~ I want to write. Not only do I want to write, but I want to be published. And I want to write meaningful things that encourage or challenge others toward growth. I have two main heroes, authorically speaking: C.S. Lewis because the man was brilliant and because of the impact that he made/had on modern Christian thought; and Donald Miller, author of Blue Like Jazz, a book honestly written and which helped me get through some really dark times in my life. I love his writing style, and it helped me realize that I wasn't alone in my struggle. When those around me at church were unable to speak to me, God used his book to fill in their place. I also want others to know that they're not alone in their pain and their questioning.
(Two things: I know that "authorically" isn't a word, but I like it and it makes me happy. Hehe. Also, I have this secret dream that maybe Donald Miller and I would be friends if we ever met.)

~ Since the age of about 7, I've dreamed of the Red Carpet. I went to school and became a Theatre major with this ultimate goal in mind. After facing drama (not the kind on stage) and dealing with the politics of the department, I decided to take "a break" from the whole thing. I was just burned out. I currently still sit with doubts as to whether I could actually survive in the industry (I'm a sensitive soul and don't want to change the way that I look so that I can get roles), but something in my heart still longs for it. I got to get a taste of acting again when I took a roll in a grad student film at Chapman U., and it's left me hungry for more.
I'd like to start auditioning. This is such a huge mission-field in the secular realm; and such a potentially powerful means through which to express our God-freed voices, if we can work past the cliche mediocrity that we face now.

~ My last semester at school, I decided to take a class with a professor simply because I'd heard that he was amazing. "Beauty and the Christian Life" seemed like a really cool class anyway. I really had no idea.
The class almost completely changed my paradigm...awakening a realization about my passion for art and beauty, for the church, and for people. (This realization was subsidized by my Christian Heritage class.)
What it comes down to is this: as a theatrically trained artist; with giftings, passions, or at least appreciation for fine art, dance, the written word, and dramatic representation; I have a huge desire in my heart to see the aesthetic of worship within the church setting to grow beyond what is oral (and by this I mean what is spoken, read, or sung). Words are hugely important, but I think that we are really missing out on the power of what good art can do when harnessed to convey the beauty of the Gospel. Currently, my dream is to join a church where I could work alongside a worship leader in order to collaborate about creating a worship space where the congregation is exposed to the multifaceted nature of God's character.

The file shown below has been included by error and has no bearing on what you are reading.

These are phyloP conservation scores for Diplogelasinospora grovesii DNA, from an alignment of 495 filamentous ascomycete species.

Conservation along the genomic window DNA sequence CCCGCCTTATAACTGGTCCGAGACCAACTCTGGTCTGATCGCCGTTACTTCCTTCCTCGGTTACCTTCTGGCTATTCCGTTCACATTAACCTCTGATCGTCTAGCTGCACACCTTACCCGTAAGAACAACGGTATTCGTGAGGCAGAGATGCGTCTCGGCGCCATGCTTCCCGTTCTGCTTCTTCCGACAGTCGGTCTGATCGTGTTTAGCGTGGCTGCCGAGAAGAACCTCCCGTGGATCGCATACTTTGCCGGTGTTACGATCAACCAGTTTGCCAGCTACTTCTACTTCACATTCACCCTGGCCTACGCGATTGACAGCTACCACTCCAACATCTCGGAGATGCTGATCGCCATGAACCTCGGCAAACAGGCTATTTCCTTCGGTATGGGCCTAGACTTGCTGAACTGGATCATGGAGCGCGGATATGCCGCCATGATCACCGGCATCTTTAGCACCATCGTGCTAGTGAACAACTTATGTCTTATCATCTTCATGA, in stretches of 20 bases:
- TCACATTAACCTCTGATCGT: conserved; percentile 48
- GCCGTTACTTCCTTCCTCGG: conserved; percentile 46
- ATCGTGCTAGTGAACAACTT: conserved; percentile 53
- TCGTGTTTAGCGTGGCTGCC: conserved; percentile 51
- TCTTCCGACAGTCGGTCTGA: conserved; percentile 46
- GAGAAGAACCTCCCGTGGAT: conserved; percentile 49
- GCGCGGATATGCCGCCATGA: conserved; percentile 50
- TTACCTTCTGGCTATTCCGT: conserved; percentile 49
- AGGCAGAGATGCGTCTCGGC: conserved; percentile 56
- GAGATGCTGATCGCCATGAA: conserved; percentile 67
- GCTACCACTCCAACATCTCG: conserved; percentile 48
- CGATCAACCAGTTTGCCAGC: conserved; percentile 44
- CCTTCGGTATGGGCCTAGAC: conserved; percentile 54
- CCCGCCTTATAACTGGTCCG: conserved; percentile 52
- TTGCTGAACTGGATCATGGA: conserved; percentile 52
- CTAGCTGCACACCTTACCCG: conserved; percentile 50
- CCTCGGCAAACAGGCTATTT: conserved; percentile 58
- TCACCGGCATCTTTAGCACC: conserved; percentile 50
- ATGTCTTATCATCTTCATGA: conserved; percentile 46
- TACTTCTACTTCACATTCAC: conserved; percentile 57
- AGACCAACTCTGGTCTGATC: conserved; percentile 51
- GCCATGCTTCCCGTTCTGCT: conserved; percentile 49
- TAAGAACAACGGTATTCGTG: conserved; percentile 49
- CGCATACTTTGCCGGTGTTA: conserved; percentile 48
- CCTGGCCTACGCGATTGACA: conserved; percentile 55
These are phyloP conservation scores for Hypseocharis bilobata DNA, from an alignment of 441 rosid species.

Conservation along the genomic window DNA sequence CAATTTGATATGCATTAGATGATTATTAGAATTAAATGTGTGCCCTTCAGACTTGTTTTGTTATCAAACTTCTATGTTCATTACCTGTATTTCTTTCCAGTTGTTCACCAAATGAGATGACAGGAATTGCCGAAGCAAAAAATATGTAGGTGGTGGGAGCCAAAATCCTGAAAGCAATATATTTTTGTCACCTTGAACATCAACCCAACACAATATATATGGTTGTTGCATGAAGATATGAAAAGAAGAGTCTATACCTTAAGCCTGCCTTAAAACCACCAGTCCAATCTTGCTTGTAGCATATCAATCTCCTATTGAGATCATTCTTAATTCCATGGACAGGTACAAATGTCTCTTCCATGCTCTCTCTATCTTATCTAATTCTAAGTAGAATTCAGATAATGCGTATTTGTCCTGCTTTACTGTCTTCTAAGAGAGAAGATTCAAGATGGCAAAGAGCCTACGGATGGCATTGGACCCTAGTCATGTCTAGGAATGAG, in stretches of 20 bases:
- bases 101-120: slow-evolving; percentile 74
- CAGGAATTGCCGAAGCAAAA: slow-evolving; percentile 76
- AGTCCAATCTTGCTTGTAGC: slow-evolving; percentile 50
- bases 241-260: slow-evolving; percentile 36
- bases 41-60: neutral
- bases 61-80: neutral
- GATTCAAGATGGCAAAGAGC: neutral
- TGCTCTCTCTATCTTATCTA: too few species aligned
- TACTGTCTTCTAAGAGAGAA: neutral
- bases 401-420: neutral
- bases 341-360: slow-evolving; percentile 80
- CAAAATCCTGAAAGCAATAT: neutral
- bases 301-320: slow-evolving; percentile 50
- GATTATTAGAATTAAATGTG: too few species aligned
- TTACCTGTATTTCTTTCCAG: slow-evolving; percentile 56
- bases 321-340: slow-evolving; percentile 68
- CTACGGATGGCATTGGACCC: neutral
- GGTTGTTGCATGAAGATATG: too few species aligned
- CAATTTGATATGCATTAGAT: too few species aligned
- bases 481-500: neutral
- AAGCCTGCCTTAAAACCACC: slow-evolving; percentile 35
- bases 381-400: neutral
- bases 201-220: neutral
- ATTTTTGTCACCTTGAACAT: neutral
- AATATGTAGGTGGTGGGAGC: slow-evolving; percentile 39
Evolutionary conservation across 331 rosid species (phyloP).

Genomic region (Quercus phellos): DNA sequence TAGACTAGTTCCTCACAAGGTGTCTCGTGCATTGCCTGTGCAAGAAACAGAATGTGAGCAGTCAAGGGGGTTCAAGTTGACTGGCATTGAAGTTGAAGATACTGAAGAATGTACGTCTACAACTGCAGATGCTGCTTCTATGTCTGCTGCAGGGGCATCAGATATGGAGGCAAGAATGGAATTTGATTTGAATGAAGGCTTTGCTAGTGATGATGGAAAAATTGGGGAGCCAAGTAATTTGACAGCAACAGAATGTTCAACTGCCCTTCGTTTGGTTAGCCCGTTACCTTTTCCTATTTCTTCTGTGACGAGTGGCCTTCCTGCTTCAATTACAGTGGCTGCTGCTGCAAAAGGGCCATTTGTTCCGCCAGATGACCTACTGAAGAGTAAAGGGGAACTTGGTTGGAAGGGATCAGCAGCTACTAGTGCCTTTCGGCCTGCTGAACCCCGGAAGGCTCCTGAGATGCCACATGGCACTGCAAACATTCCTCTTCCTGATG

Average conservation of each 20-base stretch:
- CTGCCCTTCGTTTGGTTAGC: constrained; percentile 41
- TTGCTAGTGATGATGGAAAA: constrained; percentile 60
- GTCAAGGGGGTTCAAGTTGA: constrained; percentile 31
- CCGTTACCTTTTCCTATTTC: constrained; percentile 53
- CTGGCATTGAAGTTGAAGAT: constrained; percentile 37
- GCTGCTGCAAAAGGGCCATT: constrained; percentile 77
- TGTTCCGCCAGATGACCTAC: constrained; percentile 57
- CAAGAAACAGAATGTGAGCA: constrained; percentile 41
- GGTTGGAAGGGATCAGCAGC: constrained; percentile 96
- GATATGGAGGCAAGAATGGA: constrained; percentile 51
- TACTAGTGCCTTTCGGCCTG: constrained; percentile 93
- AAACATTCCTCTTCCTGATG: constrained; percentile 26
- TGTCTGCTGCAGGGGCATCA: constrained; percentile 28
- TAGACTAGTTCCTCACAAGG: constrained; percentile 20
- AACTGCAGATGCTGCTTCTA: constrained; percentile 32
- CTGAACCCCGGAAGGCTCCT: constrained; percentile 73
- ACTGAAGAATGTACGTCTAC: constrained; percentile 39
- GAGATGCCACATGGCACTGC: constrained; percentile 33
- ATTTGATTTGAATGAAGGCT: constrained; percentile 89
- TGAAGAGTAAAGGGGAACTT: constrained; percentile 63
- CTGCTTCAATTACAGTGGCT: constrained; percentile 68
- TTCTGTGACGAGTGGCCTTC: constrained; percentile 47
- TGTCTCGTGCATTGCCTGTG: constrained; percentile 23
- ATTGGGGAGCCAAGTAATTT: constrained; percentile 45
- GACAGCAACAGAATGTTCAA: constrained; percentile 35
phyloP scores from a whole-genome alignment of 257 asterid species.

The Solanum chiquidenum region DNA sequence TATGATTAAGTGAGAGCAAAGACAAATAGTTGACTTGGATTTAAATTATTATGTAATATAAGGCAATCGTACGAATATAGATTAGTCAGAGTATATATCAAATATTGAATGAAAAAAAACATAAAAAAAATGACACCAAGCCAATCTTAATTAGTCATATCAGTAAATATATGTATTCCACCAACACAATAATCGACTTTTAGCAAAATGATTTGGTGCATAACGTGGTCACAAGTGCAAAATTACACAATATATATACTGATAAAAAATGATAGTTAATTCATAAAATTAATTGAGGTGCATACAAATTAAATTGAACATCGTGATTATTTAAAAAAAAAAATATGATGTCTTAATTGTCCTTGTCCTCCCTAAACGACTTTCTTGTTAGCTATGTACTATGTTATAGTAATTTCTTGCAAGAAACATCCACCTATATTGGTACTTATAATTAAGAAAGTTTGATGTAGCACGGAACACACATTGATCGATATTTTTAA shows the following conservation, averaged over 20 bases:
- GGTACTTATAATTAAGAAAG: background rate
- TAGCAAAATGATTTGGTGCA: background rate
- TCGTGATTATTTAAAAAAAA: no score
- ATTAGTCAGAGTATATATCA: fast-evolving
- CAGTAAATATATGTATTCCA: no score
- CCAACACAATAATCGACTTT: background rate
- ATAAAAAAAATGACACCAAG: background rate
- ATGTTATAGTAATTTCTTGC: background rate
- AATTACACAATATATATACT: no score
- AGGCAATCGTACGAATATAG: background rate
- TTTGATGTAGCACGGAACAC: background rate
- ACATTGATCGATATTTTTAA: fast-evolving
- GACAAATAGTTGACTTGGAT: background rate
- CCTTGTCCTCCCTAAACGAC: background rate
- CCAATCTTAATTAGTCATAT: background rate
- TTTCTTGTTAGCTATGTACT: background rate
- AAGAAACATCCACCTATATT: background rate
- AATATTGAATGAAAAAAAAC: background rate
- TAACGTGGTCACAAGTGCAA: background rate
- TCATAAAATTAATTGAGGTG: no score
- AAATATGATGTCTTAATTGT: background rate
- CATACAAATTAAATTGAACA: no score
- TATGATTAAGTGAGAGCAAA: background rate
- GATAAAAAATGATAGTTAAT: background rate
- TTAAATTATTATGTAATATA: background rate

~ I'd also like to continue swing dancing, improving to a level where I can start competing.

~ I've thought about grad school: writing (creative or analytical/research), acting (perhaps within a conservatory), and seminary.
For the past year, I've been leaning towards the third out of that list. Fuller Seminary offers an MA in Worship, Arts, and Theology - basically a theology degree for artists. My next step is to look into the school, consider the cost (and amount of debt I'll wind up with), and then decide if it's truly worth it.

We'll just have to see...

Saturday, May 1, 2010

Saturday Night's Alright...

It's Saturday. I'm excited. I'm listening to Elton John and his music has me pumped. It's been a beautiful day.

It's the kind of day that has me wanting to say that I'm a "picnic and a dance."

I am a picnic and a dance.

Okay, so there we go. (Anybody needing a hint as to what I did today and what I'm doing tonight?)

Listen to this, it'll have you bouncing. :)

Sunday, April 25, 2010

They say it's just a part of life...

He went home to be with the Lord on Tuesday.

The memorial service for Hawaiian Brian is this Wednesday. I'm not going to deny that I'm hurting. But, once again, I'm not exactly sure why this hurts.

I wasn't super close with him...but I worked on his living room for 9 months. He was a nice guy. I cared about him...and his son.